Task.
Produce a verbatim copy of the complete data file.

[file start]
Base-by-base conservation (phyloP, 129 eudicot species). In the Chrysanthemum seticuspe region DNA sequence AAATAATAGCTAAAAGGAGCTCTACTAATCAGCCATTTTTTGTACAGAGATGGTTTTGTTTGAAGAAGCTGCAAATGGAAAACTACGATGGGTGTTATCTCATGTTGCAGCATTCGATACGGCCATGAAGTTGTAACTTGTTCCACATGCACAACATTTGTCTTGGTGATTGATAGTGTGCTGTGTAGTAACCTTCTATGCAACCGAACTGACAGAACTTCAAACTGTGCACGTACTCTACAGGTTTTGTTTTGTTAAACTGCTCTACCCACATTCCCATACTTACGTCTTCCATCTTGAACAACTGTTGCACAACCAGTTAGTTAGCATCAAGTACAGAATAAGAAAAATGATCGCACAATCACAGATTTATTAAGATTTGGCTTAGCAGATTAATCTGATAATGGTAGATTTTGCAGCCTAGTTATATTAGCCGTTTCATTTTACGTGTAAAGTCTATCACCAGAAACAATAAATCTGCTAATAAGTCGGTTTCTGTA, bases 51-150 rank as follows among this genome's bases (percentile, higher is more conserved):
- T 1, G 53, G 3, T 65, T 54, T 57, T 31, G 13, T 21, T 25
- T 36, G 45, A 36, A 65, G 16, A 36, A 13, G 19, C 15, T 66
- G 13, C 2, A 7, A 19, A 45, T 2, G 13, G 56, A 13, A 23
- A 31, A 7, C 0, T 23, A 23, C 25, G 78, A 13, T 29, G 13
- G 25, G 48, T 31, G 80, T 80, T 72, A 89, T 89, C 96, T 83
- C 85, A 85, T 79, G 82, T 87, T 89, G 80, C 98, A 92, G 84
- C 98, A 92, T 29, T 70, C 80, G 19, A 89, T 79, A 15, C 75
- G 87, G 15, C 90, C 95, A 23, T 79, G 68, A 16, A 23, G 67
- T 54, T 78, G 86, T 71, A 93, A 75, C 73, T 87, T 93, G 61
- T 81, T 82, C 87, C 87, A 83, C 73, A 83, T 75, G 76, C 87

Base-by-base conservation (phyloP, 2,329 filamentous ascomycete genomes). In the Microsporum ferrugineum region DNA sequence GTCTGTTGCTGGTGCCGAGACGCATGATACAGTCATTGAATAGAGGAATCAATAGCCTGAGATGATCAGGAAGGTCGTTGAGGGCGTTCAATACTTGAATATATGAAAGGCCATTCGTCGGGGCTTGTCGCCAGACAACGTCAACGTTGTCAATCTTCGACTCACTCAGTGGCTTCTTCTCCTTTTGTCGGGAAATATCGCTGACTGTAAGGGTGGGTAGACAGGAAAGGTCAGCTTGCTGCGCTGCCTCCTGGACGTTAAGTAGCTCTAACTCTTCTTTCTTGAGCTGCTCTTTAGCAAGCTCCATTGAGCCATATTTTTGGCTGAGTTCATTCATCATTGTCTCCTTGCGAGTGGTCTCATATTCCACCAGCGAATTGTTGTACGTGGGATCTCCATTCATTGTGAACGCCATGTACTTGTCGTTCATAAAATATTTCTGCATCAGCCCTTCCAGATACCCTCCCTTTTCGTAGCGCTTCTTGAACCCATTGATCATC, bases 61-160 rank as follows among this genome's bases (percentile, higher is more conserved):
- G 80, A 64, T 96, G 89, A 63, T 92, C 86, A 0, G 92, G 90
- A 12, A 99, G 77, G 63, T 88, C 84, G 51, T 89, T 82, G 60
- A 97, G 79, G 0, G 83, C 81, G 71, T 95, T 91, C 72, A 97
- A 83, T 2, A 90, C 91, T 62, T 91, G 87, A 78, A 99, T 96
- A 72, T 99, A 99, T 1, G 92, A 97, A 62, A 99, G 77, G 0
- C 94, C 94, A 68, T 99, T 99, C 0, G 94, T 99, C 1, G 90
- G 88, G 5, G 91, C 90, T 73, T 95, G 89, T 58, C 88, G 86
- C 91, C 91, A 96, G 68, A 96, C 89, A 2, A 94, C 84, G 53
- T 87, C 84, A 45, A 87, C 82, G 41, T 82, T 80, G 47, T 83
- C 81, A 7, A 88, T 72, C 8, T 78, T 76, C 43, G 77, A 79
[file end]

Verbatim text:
Base-by-base conservation (phyloP, 129 eudicot species). In the Chrysanthemum seticuspe region DNA sequence AAATAATAGCTAAAAGGAGCTCTACTAATCAGCCATTTTTTGTACAGAGATGGTTTTGTTTGAAGAAGCTGCAAATGGAAAACTACGATGGGTGTTATCTCATGTTGCAGCATTCGATACGGCCATGAAGTTGTAACTTGTTCCACATGCACAACATTTGTCTTGGTGATTGATAGTGTGCTGTGTAGTAACCTTCTATGCAACCGAACTGACAGAACTTCAAACTGTGCACGTACTCTACAGGTTTTGTTTTGTTAAACTGCTCTACCCACATTCCCATACTTACGTCTTCCATCTTGAACAACTGTTGCACAACCAGTTAGTTAGCATCAAGTACAGAATAAGAAAAATGATCGCACAATCACAGATTTATTAAGATTTGGCTTAGCAGATTAATCTGATAATGGTAGATTTTGCAGCCTAGTTATATTAGCCGTTTCATTTTACGTGTAAAGTCTATCACCAGAAACAATAAATCTGCTAATAAGTCGGTTTCTGTA, bases 51-150 rank as follows among this genome's bases (percentile, higher is more conserved):
- T 1, G 53, G 3, T 65, T 54, T 57, T 31, G 13, T 21, T 25
- T 36, G 45, A 36, A 65, G 16, A 36, A 13, G 19, C 15, T 66
- G 13, C 2, A 7, A 19, A 45, T 2, G 13, G 56, A 13, A 23
- A 31, A 7, C 0, T 23, A 23, C 25, G 78, A 13, T 29, G 13
- G 25, G 48, T 31, G 80, T 80, T 72, A 89, T 89, C 96, T 83
- C 85, A 85, T 79, G 82, T 87, T 89, G 80, C 98, A 92, G 84
- C 98, A 92, T 29, T 70, C 80, G 19, A 89, T 79, A 15, C 75
- G 87, G 15, C 90, C 95, A 23, T 79, G 68, A 16, A 23, G 67
- T 54, T 78, G 86, T 71, A 93, A 75, C 73, T 87, T 93, G 61
- T 81, T 82, C 87, C 87, A 83, C 73, A 83, T 75, G 76, C 87

Base-by-base conservation (phyloP, 2,329 filamentous ascomycete genomes). In the Microsporum ferrugineum region DNA sequence GTCTGTTGCTGGTGCCGAGACGCATGATACAGTCATTGAATAGAGGAATCAATAGCCTGAGATGATCAGGAAGGTCGTTGAGGGCGTTCAATACTTGAATATATGAAAGGCCATTCGTCGGGGCTTGTCGCCAGACAACGTCAACGTTGTCAATCTTCGACTCACTCAGTGGCTTCTTCTCCTTTTGTCGGGAAATATCGCTGACTGTAAGGGTGGGTAGACAGGAAAGGTCAGCTTGCTGCGCTGCCTCCTGGACGTTAAGTAGCTCTAACTCTTCTTTCTTGAGCTGCTCTTTAGCAAGCTCCATTGAGCCATATTTTTGGCTGAGTTCATTCATCATTGTCTCCTTGCGAGTGGTCTCATATTCCACCAGCGAATTGTTGTACGTGGGATCTCCATTCATTGTGAACGCCATGTACTTGTCGTTCATAAAATATTTCTGCATCAGCCCTTCCAGATACCCTCCCTTTTCGTAGCGCTTCTTGAACCCATTGATCATC, bases 61-160 rank as follows among this genome's bases (percentile, higher is more conserved):
- G 80, A 64, T 96, G 89, A 63, T 92, C 86, A 0, G 92, G 90
- A 12, A 99, G 77, G 63, T 88, C 84, G 51, T 89, T 82, G 60
- A 97, G 79, G 0, G 83, C 81, G 71, T 95, T 91, C 72, A 97
- A 83, T 2, A 90, C 91, T 62, T 91, G 87, A 78, A 99, T 96
- A 72, T 99, A 99, T 1, G 92, A 97, A 62, A 99, G 77, G 0
- C 94, C 94, A 68, T 99, T 99, C 0, G 94, T 99, C 1, G 90
- G 88, G 5, G 91, C 90, T 73, T 95, G 89, T 58, C 88, G 86
- C 91, C 91, A 96, G 68, A 96, C 89, A 2, A 94, C 84, G 53
- T 87, C 84, A 45, A 87, C 82, G 41, T 82, T 80, G 47, T 83
- C 81, A 7, A 88, T 72, C 8, T 78, T 76, C 43, G 77, A 79